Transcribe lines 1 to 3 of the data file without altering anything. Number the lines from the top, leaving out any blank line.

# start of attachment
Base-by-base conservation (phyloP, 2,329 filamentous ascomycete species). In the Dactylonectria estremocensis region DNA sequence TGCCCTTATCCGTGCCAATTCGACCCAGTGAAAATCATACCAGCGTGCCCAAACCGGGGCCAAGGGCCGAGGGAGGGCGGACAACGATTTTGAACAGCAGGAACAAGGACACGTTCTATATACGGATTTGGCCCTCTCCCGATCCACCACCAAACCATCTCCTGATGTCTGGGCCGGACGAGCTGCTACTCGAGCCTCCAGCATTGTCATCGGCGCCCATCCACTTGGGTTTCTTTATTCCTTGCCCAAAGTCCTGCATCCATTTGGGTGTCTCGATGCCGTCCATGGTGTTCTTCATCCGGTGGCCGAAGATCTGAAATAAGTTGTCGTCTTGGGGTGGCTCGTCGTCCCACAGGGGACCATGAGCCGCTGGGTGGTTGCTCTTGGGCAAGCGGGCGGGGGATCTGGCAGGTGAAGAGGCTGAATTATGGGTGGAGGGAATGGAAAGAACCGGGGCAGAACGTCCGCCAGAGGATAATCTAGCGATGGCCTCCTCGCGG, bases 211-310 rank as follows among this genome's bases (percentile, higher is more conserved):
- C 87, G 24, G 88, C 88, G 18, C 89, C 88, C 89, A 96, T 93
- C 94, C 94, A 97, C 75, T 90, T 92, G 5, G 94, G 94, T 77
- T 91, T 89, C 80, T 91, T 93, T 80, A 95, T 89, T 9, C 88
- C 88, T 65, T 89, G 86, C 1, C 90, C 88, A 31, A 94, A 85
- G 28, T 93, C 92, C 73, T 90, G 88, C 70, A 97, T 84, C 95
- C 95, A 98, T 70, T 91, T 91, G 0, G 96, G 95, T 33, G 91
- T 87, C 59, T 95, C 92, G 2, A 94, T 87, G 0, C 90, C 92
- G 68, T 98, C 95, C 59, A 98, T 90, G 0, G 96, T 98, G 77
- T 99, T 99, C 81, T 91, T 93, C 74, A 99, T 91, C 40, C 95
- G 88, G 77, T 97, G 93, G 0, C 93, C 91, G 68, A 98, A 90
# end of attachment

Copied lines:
Base-by-base conservation (phyloP, 2,329 filamentous ascomycete species). In the Dactylonectria estremocensis region DNA sequence TGCCCTTATCCGTGCCAATTCGACCCAGTGAAAATCATACCAGCGTGCCCAAACCGGGGCCAAGGGCCGAGGGAGGGCGGACAACGATTTTGAACAGCAGGAACAAGGACACGTTCTATATACGGATTTGGCCCTCTCCCGATCCACCACCAAACCATCTCCTGATGTCTGGGCCGGACGAGCTGCTACTCGAGCCTCCAGCATTGTCATCGGCGCCCATCCACTTGGGTTTCTTTATTCCTTGCCCAAAGTCCTGCATCCATTTGGGTGTCTCGATGCCGTCCATGGTGTTCTTCATCCGGTGGCCGAAGATCTGAAATAAGTTGTCGTCTTGGGGTGGCTCGTCGTCCCACAGGGGACCATGAGCCGCTGGGTGGTTGCTCTTGGGCAAGCGGGCGGGGGATCTGGCAGGTGAAGAGGCTGAATTATGGGTGGAGGGAATGGAAAGAACCGGGGCAGAACGTCCGCCAGAGGATAATCTAGCGATGGCCTCCTCGCGG, bases 211-310 rank as follows among this genome's bases (percentile, higher is more conserved):
- C 87, G 24, G 88, C 88, G 18, C 89, C 88, C 89, A 96, T 93
- C 94, C 94, A 97, C 75, T 90, T 92, G 5, G 94, G 94, T 77